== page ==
Vagrant Journalism

Published pieces from the past, the present and of the potential future.

Posts Tagged ‘lj20’

8 December 2004: Rehab, Relapse, Conversion

Posted by Christina on March 1, 2009

In my second year of college I had finally started taking Literary Journalism classes. This is one of the first finals I had to hand in and while it’s a bit shaky in terms of sentence structure, thought placement and word usage, it was the shot I finally had to delve into New Journalism. I took it by the reigns and made the piece mine. I would hone my skills throughout the years and delivery some exceptionally solid work in the near future.

I interviewed my cousin’s best friend for this story, as I felt her life had exceptional twists and turns and she was a pretty exceptional human being. I had the freedom to make it as long as I wanted (almost) without the restriction of inches like at the New U.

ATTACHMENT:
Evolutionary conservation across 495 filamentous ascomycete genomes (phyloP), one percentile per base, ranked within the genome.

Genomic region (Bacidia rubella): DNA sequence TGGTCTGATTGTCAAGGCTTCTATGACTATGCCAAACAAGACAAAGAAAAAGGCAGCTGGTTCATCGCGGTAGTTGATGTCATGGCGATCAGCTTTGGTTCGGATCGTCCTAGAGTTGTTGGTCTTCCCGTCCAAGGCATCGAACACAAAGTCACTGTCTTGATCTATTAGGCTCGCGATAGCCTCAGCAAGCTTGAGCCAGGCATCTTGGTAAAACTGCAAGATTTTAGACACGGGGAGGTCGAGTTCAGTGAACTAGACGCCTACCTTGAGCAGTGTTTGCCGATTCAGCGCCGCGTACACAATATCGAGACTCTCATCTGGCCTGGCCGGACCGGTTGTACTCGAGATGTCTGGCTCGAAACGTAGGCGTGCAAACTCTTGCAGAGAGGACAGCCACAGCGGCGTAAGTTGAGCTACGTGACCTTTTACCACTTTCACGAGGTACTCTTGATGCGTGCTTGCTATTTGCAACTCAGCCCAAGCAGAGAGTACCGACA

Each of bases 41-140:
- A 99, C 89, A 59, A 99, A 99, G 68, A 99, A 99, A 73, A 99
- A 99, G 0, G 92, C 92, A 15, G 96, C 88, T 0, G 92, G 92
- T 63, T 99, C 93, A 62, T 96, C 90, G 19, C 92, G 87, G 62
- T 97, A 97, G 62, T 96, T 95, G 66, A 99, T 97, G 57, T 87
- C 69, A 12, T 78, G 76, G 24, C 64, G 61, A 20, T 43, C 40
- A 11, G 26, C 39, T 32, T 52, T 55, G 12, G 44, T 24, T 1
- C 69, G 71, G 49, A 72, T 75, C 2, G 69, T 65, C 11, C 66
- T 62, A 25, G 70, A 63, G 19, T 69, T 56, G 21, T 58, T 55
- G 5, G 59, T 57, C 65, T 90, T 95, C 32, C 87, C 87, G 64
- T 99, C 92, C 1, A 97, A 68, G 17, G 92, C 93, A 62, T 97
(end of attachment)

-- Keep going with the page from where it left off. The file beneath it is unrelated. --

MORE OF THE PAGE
rainbowRehab, Relapse, Conversion

If just being in the social destitute and desolation of Las Vegas isn’t frustrating enough for an 8-year-old, the last thing she really needs in life at that moment is for her last resort quarter to get stuck in the casino arcade slot at 3:00 a.m. All the other “casino kids” have already dragged their parents home by this hour, leaving Megan with a few more hours of nighttime nightlife to burn before her parents come to claim her. The most entertaining of the bell desk workers have already gone home and there are no more 15-year-old couples making out to take pictures of for fun. Now, having watched her trump card of a quarter become jammed in the wedge of a tiny, back-lit slot that reads, “25¢” Megan is almost dumbfounded with her bad luck. Violently kicking and screaming obscenities at the machine now, she’s been spotted over the security cameras. The guards, who had befriended her earlier, rush over quickly to reprimand her for her actions.

“Hey! Stop that! We’ll put you out of here if you don’t stop! Stop kicking that machine!”

Suddenly stopping, so as not to undermine authority in such a foreign place, Megan realizes she was kicking at a piece of machinery, and not at her parents. Sad, lonely and most importantly, delirious, Megan had taken her anger with her parents’ move to Las Vegas to a different level. She was now figuratively seeing them with more anger than ever before.

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